T.V. RajanBabu, professor in the chemistry department at Ohio State University, and his team discovered a new codimerization of ethylene and various functionalized vinylarenes, 1,3-dienes, and strained alkenes (i.e., asymmetric hydrovinylation). This chemistry has applications in the enantioselective synthesis of nonsteroidal anti-inflammatory drugs (NSAIDs) such as ibuprofen, naproxen, fluriprofen, and fenoprofen from the corresponding styrenes and ethylene (1). Specifically, the group developed highly catalytic protocols to allow for the codimerization of ethylene and various functionalized vinylarenes, 1,3-dienes, and strained alkenes under mild reactions conditions to product 3-arylbutenes. Such chemistry can be applied to the synthesis of select NSAIDs (1).

His work has further application in the synthesis of steroid derivatives. Cyclic and acylic 1,3-dienes can also also undergo efficient heterodimerization with ethylene with yields up to 99% for several 1-vinylcycloalkenes and 1-substituted 1,3-butadienes (1). Phospholanes and phosphoramidites can be used for ligands for an asymmetric variation of this reaction with yields up to 99% and enantiomeric excess of 95% for select substrates. An exocyclic chiral center can be used to install other stereocenters in the ring. His work also has involved the synthesis of several new ligands for improving enantioselectivity and the use of hemilabile ligands and their synergy with highly dissociated counterions to enhance selectivity (1, 7).

Synthetic routes to natural products
Paul Wender, professor of chemistry at Stanford University in Palo Alto, California, has developed an approach called function-oriented synthesis (FOS), which involves step economy in the organic synthesis of biologically active compound, including compounds from natural products. Although natural products are a good source for potential drug targets, there are often challenges in developing cost-effective synthetic routes to these complex molecules. FOS addresses this problem by seeking to refine or enhance the biologically active lead structure using simpler scaffolds that are more readily synthesized (1, 8)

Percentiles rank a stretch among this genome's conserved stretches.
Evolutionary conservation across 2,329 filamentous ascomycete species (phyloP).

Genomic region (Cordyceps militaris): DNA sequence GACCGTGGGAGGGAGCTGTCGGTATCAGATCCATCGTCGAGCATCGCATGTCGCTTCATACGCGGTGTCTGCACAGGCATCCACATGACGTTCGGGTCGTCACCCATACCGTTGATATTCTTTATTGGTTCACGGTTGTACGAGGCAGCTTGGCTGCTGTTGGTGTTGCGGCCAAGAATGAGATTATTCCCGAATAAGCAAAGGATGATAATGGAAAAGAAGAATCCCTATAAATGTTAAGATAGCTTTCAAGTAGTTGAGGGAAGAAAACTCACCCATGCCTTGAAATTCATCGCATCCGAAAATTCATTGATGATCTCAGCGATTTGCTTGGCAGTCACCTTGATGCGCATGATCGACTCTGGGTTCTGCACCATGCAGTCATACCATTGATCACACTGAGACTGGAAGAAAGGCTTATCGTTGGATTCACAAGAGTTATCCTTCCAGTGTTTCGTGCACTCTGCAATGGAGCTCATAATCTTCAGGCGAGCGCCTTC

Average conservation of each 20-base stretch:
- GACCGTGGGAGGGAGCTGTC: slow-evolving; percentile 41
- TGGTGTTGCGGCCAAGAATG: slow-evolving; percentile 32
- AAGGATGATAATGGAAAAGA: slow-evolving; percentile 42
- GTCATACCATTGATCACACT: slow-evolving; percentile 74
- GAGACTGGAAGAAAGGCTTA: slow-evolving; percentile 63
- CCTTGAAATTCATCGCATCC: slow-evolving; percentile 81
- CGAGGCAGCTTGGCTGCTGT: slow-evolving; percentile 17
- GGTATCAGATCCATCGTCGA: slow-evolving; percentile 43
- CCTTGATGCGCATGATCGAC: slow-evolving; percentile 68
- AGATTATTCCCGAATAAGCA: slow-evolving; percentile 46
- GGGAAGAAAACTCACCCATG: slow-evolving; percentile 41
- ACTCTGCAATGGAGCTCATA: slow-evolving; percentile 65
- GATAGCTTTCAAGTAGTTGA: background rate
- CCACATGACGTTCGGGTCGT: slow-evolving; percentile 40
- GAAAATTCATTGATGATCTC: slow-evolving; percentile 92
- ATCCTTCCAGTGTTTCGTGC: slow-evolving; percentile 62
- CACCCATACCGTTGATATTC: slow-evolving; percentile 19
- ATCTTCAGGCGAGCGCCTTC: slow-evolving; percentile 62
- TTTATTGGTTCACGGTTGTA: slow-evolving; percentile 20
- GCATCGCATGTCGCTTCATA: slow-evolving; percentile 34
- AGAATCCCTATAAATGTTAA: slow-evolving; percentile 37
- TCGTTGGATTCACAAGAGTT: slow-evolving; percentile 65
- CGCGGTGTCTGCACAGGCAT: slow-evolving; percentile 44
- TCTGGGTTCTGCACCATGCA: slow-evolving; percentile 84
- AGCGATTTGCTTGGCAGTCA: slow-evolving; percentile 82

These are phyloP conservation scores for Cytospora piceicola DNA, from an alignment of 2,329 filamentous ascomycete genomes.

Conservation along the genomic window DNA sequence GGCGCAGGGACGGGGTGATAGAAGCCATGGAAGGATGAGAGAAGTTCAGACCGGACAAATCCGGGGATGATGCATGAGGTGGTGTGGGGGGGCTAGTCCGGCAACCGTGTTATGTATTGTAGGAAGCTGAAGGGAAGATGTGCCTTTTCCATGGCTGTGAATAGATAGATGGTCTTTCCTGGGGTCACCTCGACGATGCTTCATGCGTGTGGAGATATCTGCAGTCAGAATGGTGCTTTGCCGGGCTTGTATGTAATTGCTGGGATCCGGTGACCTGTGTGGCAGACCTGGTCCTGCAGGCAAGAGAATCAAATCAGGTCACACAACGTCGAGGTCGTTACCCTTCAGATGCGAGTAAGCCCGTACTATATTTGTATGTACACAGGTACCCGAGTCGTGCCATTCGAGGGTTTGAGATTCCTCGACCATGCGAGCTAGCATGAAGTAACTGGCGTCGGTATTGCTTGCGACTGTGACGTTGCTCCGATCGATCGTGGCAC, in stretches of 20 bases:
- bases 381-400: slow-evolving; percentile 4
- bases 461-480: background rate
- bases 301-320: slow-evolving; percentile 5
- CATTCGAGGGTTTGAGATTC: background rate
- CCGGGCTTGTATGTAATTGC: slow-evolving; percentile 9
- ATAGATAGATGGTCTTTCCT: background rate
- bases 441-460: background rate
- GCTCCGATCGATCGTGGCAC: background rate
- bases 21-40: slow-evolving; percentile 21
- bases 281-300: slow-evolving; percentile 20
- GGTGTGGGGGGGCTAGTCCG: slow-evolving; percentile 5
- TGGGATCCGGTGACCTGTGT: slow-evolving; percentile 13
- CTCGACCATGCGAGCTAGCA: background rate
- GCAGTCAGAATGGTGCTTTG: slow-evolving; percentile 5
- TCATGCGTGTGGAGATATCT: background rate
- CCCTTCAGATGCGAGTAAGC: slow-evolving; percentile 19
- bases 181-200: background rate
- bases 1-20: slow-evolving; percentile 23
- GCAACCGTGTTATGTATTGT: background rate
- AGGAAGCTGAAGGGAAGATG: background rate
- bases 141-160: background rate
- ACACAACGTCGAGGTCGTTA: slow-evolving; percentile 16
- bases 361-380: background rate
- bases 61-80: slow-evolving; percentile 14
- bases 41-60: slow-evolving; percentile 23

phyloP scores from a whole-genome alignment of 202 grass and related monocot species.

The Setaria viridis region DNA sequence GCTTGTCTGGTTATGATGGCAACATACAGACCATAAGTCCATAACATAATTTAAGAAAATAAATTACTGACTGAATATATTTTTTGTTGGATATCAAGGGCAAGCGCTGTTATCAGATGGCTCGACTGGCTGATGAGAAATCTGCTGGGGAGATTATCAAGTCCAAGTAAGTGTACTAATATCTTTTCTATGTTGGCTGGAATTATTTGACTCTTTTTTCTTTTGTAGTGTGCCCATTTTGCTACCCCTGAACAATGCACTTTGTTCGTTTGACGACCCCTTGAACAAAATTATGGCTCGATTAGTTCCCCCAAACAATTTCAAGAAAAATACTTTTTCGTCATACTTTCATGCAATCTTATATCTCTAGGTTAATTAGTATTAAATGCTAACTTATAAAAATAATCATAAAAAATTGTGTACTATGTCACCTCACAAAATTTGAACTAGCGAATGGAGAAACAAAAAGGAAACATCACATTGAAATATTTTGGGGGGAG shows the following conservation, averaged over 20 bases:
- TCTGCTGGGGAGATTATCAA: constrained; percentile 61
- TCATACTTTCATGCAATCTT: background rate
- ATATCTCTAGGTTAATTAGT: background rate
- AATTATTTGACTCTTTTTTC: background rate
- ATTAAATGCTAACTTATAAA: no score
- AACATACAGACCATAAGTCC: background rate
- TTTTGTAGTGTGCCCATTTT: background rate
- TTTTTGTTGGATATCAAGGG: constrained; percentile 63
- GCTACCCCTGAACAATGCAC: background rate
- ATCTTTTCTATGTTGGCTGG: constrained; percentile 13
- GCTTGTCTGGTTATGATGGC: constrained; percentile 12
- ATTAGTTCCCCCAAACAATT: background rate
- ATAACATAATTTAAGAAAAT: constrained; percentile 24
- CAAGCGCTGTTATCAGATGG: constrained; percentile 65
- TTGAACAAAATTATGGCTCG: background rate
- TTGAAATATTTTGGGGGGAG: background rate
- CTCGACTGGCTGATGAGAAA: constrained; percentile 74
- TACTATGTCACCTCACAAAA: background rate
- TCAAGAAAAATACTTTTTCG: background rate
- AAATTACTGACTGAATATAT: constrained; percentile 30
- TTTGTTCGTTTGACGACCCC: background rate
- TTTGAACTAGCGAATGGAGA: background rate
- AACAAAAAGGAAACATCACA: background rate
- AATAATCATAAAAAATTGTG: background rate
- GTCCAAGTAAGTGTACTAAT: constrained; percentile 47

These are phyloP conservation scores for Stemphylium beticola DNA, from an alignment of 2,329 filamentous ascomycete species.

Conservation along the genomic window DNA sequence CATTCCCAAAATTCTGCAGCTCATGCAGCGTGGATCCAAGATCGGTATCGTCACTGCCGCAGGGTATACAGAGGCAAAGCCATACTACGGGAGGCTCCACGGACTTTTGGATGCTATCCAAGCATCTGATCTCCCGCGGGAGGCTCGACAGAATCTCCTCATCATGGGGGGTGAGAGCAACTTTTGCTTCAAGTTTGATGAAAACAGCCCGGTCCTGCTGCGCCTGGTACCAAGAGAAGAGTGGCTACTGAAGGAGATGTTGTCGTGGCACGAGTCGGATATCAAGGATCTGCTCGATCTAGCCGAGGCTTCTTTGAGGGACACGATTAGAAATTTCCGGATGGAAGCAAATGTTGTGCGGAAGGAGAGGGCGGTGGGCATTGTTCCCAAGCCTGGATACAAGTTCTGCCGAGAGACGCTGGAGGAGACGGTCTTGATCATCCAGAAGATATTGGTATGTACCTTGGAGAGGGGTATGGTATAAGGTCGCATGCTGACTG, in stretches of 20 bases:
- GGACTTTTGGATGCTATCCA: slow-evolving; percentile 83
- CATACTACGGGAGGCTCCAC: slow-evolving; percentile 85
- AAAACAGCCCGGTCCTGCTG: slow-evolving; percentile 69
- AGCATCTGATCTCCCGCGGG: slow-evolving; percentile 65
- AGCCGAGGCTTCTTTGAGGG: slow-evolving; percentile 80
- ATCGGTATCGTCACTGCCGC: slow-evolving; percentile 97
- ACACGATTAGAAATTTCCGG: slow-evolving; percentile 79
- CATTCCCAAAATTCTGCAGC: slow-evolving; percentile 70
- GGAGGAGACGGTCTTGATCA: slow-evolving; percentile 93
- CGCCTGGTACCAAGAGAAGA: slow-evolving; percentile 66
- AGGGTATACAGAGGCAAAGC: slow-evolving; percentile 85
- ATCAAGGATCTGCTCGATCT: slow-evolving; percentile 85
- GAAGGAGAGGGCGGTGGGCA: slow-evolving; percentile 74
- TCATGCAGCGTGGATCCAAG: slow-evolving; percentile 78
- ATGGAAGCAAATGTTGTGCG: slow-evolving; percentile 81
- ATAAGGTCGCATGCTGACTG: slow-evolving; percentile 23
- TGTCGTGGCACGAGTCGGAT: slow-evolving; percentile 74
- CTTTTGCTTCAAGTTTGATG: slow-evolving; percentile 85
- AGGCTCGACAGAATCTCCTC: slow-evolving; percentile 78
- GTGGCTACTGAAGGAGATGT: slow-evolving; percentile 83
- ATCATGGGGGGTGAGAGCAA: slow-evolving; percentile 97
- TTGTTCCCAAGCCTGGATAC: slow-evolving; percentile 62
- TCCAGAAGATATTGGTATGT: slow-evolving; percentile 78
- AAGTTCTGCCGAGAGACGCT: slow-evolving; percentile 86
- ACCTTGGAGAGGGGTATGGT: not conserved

Wender has applied the FOS approach to several natural product lead compounds. These compounds include: arenes that modulate protein kinase C and mimic the more complex phorbols; simplified enediyne compounds for cancer treatment; simplified bryostatin analogs, also used as potential anticancer agents; laulimalide analogs with simplified structures that remove the inherent functional instability of natural laulimalide; the design, synthesis, and optimization of polyarginine drug transporters used to improve potency and circumvent multidrug resistance pathways in cancer cells; and a process to convert the natural product, phorbol, into prostratin, an HIV drug adjuvant (1, 8).

References
1. Environmental Protection Agency, Green Chemistry Challenge Agency Awards Program: Summary of 2009 Award Entries and Recipients (Washington, DC, 2009), available at www.epa.gov/greenchemistry.

2. B.H. Lipshutz et al., “Olefin Cross-Metathesis Reactions at Room Temperature Using the Nonionic Amphiphile PTS: Just Add Water,” Org. Lett. 10 (7), 1325–1328 (2008).

3. B.H. Lipshutz et al., “Heck Couplings at Room Temperature in Nanometer Aqueous Micelles,” Org. Lett. 10 (7), 1329–1332 (2008).

4. B.H. Lipshutz et al., “Room Temperature Suzuki-Miyaura Couplings in Water Facilitated by Nonionic Amphiphiles,” Org. Lett. 10 (7), 1333–1336 (2008).

5. L.R. MacGillivray,“Organic Synthesis in the Solid State via Hydrogen-Bond-Driven Self-Assembly,”J. Org. Chem. 73 (9), 3311–3317 (2008).

6. L.R. MacGillivray et al., “Supramolecular Control of Reactivity in the Solid State: From Templates to Ladderanes to Metal-Organic Frameworks,” Acc. Chem. Res. 41 (2), 280–291 (2008).

7. T.V. RajanBabu et al., “Conformationally Driven Asymmetric Induction of a Catalytic Dendrimer,” J. Am. Chem. Soc., 130 (25), 7845–7847 (2008).

8. P.A. Wender, “Function Oriented Synthesis, Step Economy, and Drug Design,” Acc. Chem. Res. 41 (1), 40–49 (2008).